Bedbugs are making their way back into modern life. Though the hard-to-shake pests were a relatively uncommon sight in the U.S. in the latter half of the 20th century, for the past few decades, they’ve been making a raging comeback, in part because of pesticide resistance. But despite their newfound prevalence, most people may have trouble picking the wide-ranging blood-suckers out of a lineup.
The New York Times reports that in a recent U.S. survey, as many of two-thirds of hotel visitors failed to identify a bedbug out of a group of other bug silhouettes. The study, conducted by researchers from the University of Kentucky, asked about 2000 people, both business and leisure travelers, if they could pick out which of these insects was a bedbug.
Penn et. al, American Entomologist (2017)
Only 28 percent of leisure travelers and 35 percent of business travelers picked the right bug. Forty-two percent of leisure travelers and 29 percent of business travelers didn’t even guess, picking the “I don’t know” option. (The correct answer is No. 4.)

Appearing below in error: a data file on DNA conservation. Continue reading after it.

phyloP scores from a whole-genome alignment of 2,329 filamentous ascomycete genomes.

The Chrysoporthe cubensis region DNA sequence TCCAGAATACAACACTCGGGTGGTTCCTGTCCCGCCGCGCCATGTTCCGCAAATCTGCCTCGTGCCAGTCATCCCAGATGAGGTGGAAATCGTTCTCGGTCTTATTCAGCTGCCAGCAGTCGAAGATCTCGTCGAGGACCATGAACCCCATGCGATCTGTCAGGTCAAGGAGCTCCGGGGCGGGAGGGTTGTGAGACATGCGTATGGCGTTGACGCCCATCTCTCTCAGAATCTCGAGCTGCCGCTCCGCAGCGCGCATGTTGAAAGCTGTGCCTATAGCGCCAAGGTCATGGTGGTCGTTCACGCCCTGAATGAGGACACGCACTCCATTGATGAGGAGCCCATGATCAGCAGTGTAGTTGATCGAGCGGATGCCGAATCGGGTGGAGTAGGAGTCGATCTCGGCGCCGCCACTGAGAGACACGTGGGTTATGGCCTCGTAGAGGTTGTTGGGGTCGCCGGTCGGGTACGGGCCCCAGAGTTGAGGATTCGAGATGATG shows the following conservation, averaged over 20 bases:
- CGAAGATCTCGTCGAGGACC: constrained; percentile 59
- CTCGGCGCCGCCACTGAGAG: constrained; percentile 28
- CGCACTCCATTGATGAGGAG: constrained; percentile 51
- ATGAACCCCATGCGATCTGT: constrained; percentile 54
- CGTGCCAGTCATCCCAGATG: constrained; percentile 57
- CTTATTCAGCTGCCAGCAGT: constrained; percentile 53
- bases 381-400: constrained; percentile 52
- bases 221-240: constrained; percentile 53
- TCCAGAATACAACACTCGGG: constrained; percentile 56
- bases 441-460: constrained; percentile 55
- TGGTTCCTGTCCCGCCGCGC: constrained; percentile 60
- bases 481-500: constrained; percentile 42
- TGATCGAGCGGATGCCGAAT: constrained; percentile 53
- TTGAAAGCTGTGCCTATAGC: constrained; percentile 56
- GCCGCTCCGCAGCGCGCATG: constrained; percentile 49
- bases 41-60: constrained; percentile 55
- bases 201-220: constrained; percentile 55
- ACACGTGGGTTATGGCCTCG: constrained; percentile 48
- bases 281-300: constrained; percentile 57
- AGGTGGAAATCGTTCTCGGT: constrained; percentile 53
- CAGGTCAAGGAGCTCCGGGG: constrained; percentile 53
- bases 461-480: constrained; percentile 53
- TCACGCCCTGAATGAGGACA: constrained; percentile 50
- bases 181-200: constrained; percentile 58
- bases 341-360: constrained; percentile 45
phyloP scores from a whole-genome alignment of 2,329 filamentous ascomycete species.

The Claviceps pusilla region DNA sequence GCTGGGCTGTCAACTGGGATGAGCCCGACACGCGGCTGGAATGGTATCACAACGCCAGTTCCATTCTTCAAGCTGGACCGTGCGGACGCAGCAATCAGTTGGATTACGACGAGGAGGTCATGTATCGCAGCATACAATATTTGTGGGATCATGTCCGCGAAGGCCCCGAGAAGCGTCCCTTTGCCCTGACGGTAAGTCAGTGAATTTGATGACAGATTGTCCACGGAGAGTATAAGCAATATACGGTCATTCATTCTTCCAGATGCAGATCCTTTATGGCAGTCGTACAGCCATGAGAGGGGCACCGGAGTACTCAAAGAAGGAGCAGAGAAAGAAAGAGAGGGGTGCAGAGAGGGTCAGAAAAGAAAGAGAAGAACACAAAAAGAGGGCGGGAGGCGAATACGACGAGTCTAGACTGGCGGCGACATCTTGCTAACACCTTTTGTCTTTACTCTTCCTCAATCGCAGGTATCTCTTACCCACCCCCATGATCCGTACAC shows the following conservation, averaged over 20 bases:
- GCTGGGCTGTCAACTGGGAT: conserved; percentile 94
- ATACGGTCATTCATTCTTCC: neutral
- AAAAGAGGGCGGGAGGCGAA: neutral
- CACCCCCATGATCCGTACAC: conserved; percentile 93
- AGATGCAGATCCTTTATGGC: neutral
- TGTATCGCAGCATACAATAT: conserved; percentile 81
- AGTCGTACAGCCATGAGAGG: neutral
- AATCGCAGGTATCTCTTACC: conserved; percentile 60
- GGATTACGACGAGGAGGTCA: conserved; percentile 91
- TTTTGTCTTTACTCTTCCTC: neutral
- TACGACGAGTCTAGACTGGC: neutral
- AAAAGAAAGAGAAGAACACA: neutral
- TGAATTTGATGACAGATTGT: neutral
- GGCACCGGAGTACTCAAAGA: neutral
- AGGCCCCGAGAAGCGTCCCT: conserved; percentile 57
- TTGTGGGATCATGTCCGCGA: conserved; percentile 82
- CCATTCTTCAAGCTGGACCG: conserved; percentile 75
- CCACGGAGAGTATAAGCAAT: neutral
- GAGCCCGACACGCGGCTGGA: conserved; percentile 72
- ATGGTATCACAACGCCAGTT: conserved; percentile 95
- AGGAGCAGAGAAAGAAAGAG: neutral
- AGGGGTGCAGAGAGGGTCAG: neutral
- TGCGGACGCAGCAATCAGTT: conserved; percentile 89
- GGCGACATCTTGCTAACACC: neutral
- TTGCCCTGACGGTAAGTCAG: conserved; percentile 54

The lack of understanding about bedbugs could have implications for spreading infestations. Only a third of travelers said they checked their hotel rooms for bedbugs before settling in. Not being able to recognize the bugs, though, could also lead to false alarms. People might panic over seeing a bug in their house and call an exterminator, only to find that it was something relatively innocuous. (University of Kentucky entomologist Michael Potter told the Times that people will bring him raisins and ask if they’re bedbugs.)
And if people start panicking over a hotel infestation that doesn’t exist, the hotel’s reputation can suffer significantly. “Our findings indicate that a single online report of bed bugs adversely impacts future bookings, irrespective of whether the review is accurate,” the researchers write.
Even if most people can’t recognize a bedbug, they certainly don’t want to sleep anywhere near one.
[h/t The New York Times]
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